Psychopathology of Anorexia Nervosa

Abstract

Anorexia nervosa is a severe eating disorder that could result into mortality when treatment is ineffective or absent. It manifests in an individual’s failure to attain and maintain the weight considered minimal for such an individual (based on ones height), with the individual having an excessive fear of gaining weight. Although described in a variety of literature, its diagnosis is complicated by aspects such as patients’ denial of symptoms . This paper’s purpose is to highlight the psychopathology of AN by discussing its diagnostic criteria, epidemiology, etiology, comorbid factors, differential diagnosis, course and prognosis, and treatment. Although other conditions (e.g. depression) share some symptoms with AN, classical features such as obsessive fear of gaining weight and ritualistic concern with caloric content of ingested food may help distinguish AN from such conditions. Effective treatment of AN embodies a comprehensive approach comprising cognitive-behavioral therapy, family therapy, hospitalization and, in some cases, medication.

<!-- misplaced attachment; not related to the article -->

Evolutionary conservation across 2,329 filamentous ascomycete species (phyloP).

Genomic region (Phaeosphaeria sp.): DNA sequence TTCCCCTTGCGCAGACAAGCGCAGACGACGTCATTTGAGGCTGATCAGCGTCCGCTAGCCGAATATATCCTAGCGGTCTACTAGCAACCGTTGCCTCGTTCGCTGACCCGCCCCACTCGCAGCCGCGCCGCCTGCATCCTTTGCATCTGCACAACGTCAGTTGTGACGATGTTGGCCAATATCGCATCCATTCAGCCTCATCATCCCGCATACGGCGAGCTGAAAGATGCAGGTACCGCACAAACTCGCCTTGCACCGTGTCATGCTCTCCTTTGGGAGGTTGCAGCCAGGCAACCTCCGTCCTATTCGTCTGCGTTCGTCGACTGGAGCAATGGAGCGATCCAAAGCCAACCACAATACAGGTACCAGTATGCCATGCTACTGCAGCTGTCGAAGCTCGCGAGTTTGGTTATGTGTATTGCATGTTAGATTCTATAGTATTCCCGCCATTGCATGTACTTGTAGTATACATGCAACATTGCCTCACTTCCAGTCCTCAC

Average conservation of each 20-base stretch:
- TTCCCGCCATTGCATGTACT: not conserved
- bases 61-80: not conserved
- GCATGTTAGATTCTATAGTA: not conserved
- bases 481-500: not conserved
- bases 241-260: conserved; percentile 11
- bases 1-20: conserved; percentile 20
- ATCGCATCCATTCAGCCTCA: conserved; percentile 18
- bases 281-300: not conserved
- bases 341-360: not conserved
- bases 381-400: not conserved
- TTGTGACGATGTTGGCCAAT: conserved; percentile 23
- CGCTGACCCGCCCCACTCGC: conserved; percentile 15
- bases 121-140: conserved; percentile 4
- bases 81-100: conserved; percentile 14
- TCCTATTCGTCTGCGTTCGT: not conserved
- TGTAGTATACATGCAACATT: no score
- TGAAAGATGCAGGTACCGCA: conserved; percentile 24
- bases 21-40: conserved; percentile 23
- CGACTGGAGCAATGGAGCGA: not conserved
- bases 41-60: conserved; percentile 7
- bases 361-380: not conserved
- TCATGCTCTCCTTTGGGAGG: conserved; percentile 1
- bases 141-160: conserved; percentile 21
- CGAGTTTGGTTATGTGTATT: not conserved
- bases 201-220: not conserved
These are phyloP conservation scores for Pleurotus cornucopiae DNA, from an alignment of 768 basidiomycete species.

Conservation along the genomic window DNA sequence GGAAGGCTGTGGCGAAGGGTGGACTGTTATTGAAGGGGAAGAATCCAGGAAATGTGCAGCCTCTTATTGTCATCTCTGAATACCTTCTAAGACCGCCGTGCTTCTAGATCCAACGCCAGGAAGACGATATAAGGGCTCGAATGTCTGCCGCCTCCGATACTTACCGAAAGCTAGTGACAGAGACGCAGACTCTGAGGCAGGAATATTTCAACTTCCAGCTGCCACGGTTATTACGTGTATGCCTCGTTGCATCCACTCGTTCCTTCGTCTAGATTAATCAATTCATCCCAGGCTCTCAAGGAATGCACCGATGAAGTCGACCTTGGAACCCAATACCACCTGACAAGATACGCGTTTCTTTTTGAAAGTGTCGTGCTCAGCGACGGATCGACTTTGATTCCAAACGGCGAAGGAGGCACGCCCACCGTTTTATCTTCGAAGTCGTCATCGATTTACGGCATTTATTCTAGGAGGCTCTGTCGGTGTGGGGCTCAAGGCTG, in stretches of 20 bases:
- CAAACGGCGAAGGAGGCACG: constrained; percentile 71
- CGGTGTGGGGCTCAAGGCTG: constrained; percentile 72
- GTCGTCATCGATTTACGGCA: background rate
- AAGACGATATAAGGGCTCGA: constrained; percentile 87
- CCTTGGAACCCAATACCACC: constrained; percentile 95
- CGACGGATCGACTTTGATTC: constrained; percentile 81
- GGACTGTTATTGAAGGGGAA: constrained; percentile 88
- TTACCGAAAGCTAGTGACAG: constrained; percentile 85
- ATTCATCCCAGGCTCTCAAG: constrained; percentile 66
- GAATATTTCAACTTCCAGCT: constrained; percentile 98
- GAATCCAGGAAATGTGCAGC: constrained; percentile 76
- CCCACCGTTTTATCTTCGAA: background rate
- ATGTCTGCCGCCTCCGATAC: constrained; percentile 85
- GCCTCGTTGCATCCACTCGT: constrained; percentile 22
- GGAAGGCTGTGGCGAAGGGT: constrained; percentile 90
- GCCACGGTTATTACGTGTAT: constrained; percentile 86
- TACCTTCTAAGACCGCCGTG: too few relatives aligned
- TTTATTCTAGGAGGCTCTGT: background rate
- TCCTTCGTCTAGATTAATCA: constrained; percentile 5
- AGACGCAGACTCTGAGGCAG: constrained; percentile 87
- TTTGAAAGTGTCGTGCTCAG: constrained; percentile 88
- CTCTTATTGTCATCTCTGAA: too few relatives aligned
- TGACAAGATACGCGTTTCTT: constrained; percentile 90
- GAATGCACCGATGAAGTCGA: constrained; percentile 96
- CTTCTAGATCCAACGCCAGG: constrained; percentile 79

Keywords. Anorexia nervosa, Eating disorders, Psychopathology.

Introduction

Anorexia nervosa (AN) is a severe eating disorder in which the patients refuse “to maintain a minimally normal weight, intensely fear gaining weight, and significantly misinterpret their body and its shape” (Sadock, Kaplan & Sadok, 2007, p. 727). Although described in various literature, diagnosis of AN is challenging due to factors such as the occurrence of other disorders with similar manifestations and patient’s denial of symptoms. Despite such challenges in diagnosis, AN is a severe eating disorder whose outcomes include mortality that results from complications following prolonged starvation. This paper aims to highlight the psychopathology of AN by discussing its diagnostic criteria, epidemiology, etiology, comorbid factors, differential diagnosis, course and prognosis, and treatment. Go to part 2 here.

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